Two years of game development on Harem Collector! Yeah, that is… not an achievement. Don’t get me wrong, I’m perfectly happy celebrating two years of getting to work on games, but I’m really hoping I can wrap-up HC by this time next year. I have lots of other projects I want to share with you all, so here’s hoping I can escalate my efforts accordingly.
Also, small reminder- if you want to get in on the Backer release on March 4th, you have to sign on to the Patreon campaign by the end of the month. If you’ve ever donated before the Patreon campaign, then don’t worry about it- you’ll still get the regular backer email.
So, lately I’ve been reflecting on why RPG Maker has such a terrible reputation in the gaming community. There are plenty of folks who avoid games made with the engine entirely, and now Unity is starting to get the same reputation. This makes my job significantly harder- it’s hard enough to get people to try your product in a crowded marketplace without potential players thinking “all games with your engine suck”. The truth, the only difference between Unity, RPG Maker and all other game engines out there is the barrier to entry.
Game development is tremendously complex, but it generally gets broken down into a handful of categories:
- Game design, or mechanical design, which covers how the game plays, the mechanics work, how the levels are laid out and the general “feel” of the experience.
- Sound design, which can be broken down further into music, acted dialogue, sound effects and audio engineering.
- Game “writing”, which covers everything from plot expression, character dialogue, and even something as mundane as menu or tutorial text.
- Art or visual design, which covers literally everything visual that appears on the screen, from animation to image stills to character design to font choice.
- Programming, or code. Most programming is “just” making all the other harmonize on a computer screen in such a way as the game does what it is designed to do, but there can be plenty of “art” rather than “science” to programming, especially when things like physics engines are involved.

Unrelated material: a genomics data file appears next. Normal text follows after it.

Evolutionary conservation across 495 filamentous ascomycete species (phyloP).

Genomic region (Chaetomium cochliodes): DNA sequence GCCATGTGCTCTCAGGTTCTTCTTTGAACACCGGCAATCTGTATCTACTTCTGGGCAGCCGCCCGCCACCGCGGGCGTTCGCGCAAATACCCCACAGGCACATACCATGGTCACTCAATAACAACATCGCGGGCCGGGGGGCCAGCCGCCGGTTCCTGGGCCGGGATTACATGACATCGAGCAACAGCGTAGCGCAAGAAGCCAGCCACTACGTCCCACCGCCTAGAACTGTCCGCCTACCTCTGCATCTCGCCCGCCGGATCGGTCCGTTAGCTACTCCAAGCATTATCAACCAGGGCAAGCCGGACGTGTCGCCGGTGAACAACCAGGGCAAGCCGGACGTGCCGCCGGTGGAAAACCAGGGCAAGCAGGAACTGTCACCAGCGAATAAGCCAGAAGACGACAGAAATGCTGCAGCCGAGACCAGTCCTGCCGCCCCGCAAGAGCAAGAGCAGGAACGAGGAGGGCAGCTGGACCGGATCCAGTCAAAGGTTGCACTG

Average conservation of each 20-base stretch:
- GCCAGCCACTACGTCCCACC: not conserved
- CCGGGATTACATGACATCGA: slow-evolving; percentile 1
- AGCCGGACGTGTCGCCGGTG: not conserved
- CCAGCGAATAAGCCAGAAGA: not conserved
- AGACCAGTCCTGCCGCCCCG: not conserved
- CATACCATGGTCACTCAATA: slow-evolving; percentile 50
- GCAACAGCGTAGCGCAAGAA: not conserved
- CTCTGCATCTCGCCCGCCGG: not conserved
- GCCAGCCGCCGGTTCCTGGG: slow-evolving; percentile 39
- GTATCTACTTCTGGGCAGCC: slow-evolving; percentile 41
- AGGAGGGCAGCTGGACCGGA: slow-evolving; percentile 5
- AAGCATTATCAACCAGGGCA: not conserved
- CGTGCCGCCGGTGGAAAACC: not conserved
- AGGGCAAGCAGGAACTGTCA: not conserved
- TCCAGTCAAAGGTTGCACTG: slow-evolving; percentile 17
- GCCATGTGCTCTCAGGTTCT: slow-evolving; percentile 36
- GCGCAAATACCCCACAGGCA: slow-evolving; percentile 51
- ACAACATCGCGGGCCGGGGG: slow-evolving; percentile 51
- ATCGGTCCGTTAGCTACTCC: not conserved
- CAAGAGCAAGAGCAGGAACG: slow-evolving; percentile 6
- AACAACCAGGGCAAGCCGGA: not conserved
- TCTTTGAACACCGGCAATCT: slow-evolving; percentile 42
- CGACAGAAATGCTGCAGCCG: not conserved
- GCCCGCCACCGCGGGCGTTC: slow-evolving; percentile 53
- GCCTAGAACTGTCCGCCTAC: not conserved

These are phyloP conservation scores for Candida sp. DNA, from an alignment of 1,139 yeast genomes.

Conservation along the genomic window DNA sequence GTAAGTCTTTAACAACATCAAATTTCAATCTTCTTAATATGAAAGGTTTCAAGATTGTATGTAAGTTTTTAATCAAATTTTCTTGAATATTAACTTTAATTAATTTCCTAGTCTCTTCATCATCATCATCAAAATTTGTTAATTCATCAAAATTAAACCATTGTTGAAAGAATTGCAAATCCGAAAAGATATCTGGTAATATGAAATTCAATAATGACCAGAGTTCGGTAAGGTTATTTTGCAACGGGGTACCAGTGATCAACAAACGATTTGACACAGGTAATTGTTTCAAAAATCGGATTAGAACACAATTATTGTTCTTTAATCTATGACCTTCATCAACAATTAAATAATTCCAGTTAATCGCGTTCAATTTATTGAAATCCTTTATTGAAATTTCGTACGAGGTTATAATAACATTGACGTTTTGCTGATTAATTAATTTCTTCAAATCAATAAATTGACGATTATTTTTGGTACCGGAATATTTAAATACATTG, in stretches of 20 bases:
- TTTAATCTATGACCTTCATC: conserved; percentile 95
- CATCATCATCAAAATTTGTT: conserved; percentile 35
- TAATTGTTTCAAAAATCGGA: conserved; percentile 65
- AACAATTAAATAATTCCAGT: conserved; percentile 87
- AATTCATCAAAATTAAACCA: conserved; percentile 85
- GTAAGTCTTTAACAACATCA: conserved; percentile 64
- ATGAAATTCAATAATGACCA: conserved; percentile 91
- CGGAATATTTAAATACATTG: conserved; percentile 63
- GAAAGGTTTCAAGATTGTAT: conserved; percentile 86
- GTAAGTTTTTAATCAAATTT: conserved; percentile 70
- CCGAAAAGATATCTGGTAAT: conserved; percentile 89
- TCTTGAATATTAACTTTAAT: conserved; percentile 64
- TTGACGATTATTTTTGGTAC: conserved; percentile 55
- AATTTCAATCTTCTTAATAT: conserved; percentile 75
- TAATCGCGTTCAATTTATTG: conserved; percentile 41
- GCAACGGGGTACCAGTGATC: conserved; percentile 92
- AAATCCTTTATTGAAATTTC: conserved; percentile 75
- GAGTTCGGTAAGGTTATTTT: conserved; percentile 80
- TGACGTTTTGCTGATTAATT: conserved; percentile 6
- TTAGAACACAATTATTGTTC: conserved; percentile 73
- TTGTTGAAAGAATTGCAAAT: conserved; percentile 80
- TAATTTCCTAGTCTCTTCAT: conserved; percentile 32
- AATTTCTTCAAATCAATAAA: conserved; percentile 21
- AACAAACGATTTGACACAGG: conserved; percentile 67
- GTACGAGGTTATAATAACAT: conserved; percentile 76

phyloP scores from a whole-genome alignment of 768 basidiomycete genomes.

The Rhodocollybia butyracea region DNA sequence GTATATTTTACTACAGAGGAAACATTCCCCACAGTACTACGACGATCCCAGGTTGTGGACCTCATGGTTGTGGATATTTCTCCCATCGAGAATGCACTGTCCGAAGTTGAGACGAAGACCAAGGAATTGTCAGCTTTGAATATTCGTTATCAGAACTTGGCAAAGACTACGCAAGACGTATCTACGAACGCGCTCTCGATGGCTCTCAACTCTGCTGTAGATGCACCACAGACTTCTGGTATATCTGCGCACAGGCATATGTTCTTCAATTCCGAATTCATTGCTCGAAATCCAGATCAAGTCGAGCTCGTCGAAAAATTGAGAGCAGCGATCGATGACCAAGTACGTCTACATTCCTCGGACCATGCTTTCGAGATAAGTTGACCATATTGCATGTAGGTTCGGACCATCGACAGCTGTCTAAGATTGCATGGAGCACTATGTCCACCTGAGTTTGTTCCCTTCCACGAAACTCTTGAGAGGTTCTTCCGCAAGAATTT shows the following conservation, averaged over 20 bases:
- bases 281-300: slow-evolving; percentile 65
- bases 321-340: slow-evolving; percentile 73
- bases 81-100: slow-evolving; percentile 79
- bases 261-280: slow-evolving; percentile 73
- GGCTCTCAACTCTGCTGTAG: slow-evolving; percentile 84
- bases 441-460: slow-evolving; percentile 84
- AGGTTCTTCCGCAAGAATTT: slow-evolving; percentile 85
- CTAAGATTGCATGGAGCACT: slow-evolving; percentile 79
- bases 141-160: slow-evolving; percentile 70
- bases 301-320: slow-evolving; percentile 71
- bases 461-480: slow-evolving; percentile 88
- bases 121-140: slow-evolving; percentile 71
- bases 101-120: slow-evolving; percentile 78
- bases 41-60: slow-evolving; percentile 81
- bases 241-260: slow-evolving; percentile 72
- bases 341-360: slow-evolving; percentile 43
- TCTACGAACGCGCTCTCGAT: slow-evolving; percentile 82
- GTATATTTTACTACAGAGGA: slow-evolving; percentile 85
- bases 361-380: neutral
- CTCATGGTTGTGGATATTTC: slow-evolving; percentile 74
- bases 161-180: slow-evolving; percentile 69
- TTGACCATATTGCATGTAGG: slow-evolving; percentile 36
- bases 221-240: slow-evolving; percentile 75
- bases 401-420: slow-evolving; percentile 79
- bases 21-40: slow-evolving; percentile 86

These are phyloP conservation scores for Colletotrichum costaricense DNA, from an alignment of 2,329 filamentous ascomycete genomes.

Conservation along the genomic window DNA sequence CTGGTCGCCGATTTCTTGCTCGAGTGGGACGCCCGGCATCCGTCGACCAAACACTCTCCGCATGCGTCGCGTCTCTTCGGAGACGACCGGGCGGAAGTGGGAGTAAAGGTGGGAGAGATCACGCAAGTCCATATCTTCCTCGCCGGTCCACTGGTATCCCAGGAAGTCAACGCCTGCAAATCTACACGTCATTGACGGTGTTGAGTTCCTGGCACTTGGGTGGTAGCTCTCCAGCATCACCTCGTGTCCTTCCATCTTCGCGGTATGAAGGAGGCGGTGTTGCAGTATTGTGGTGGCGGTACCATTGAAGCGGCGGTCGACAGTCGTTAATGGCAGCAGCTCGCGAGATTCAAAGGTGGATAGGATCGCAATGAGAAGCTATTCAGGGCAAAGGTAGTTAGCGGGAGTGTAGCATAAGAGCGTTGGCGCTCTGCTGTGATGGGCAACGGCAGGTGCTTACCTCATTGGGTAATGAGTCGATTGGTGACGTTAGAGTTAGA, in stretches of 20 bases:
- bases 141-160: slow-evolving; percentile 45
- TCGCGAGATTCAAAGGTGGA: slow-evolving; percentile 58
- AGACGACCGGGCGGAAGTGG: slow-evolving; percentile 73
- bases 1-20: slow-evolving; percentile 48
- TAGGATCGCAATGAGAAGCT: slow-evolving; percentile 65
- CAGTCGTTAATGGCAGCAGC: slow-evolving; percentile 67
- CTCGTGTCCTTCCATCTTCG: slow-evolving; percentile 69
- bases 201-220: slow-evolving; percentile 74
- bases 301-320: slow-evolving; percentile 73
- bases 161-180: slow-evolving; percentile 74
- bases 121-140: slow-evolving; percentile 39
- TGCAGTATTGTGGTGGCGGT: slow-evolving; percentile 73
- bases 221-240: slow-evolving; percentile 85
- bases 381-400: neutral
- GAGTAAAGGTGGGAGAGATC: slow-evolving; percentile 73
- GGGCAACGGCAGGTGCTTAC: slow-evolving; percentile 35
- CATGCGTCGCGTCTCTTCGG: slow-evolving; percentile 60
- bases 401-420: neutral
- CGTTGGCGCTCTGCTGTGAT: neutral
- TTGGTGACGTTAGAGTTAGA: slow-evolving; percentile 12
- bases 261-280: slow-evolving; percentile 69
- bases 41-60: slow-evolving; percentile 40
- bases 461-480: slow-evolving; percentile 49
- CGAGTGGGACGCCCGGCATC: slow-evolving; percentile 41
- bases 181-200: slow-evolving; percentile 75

I hope that short list really gives you a sense of the scope of things that need to get put into any one game, because there is a lot that needs to happen in order to create a good game experience.
My essential point is this- very few individuals are the kind of savants that can actually do all of these things together. I like to think my main strength is mechanical design- though everyone currently stuck on the Count Corgan battle will probably disagree with that assessment. Chibi’s primary strength is in visuals, and the “feel of the experience” parts of game design. Cypress’ biggest strength is his writing and dialogue. That doesn’t necessarily mean that any of us slouch in the other departments (we all work very hard at what we do), but it’s almost impossible to be an expert in all five. For every Phil Fish and Jasper Byrne there are hundreds of game designers who are weak in two or more areas.
Which brings us back to RPG Maker and Unity. The biggest strength of these engines is that they provide art, sound, code editors, and some rudimentary mechanics. This lower “barrier to entry” is attractive to anyone who isn’t some game dev Übermensch, but unfortunately it also means a lot of poorly thought out crap gets made available to the public.